In 1970 I wandered around an unfamiliar part of West Devon. Down a grassy lane I came across a farmyard in which stood three circular hay stacks, each beautifully thatched. It resembled a picture by the 18th-century painter George Morland. There was nobody about and the yard had a haunted air. In a pub a few miles away, I discovered that the settlement was called Riddlecombe.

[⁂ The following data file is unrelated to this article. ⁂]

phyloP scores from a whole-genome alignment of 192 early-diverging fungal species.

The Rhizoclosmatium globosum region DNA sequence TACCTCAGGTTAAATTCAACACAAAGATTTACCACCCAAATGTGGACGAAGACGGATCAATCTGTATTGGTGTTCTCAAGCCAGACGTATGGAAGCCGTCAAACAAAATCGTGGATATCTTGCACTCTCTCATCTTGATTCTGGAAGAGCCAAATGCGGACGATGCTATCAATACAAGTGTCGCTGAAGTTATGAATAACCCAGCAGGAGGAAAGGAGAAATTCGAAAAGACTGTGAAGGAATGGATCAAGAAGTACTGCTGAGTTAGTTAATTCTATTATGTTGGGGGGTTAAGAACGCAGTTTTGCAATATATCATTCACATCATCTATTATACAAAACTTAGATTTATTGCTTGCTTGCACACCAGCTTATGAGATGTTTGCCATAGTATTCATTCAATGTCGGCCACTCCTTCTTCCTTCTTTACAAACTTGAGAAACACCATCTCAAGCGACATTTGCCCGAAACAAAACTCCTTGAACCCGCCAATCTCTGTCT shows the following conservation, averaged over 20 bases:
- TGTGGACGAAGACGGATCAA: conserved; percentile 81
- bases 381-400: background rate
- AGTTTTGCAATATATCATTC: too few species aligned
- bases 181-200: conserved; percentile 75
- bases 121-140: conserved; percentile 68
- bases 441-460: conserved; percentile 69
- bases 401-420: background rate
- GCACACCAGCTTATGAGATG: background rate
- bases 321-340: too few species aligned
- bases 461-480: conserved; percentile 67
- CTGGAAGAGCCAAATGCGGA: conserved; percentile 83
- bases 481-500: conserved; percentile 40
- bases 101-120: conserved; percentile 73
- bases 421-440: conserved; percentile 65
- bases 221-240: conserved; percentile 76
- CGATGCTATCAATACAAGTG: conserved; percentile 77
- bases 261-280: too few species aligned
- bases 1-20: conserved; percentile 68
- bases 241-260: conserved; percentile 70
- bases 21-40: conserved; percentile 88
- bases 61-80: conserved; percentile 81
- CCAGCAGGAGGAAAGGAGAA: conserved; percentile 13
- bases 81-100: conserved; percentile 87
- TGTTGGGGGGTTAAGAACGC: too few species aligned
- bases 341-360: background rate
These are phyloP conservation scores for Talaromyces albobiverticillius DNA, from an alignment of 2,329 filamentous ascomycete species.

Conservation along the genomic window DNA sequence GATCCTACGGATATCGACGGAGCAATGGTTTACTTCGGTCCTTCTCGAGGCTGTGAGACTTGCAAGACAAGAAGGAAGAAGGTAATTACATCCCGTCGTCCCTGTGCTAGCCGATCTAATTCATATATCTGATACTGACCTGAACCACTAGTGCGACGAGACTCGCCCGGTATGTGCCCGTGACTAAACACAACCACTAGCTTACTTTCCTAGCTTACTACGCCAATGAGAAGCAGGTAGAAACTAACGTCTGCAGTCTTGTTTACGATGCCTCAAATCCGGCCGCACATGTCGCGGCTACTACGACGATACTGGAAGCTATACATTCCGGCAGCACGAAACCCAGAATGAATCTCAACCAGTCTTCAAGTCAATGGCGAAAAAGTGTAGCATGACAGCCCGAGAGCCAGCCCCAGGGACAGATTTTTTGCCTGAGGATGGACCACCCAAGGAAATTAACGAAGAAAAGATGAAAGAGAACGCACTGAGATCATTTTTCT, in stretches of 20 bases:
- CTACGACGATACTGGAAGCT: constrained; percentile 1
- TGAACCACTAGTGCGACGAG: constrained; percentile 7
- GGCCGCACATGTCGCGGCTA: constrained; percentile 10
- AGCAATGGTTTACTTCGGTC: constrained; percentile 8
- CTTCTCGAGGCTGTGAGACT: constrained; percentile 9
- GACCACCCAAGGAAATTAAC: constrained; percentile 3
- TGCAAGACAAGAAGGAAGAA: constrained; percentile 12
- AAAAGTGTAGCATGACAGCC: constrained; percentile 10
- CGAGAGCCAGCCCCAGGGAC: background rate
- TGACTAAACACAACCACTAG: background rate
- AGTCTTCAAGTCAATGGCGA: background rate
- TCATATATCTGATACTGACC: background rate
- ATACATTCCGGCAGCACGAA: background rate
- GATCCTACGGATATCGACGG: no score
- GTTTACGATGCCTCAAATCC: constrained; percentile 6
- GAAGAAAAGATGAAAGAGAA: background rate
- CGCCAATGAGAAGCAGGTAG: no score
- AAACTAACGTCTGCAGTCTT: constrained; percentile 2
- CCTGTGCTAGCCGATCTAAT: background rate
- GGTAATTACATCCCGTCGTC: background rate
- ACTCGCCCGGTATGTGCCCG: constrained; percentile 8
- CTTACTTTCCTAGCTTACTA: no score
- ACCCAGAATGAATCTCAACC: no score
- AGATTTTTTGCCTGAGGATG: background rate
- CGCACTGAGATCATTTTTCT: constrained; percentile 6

Two years later James Ravilious started work for the Beaford Centre, recording the society of this inaccessible and largely unchanged part of Devon. Seventeen years and 75,000 photographs later the project was closed. Ravilious’s pictures now form the major part of the archive, a unique record of the everyday life of the area. Nothing is missed: farming; schools; church and chapel; vicarage teas; hunting; tramps; weather, especially snow; doctors visiting — in fact everything that gave life, and to a degree still does, to this small rural enclave.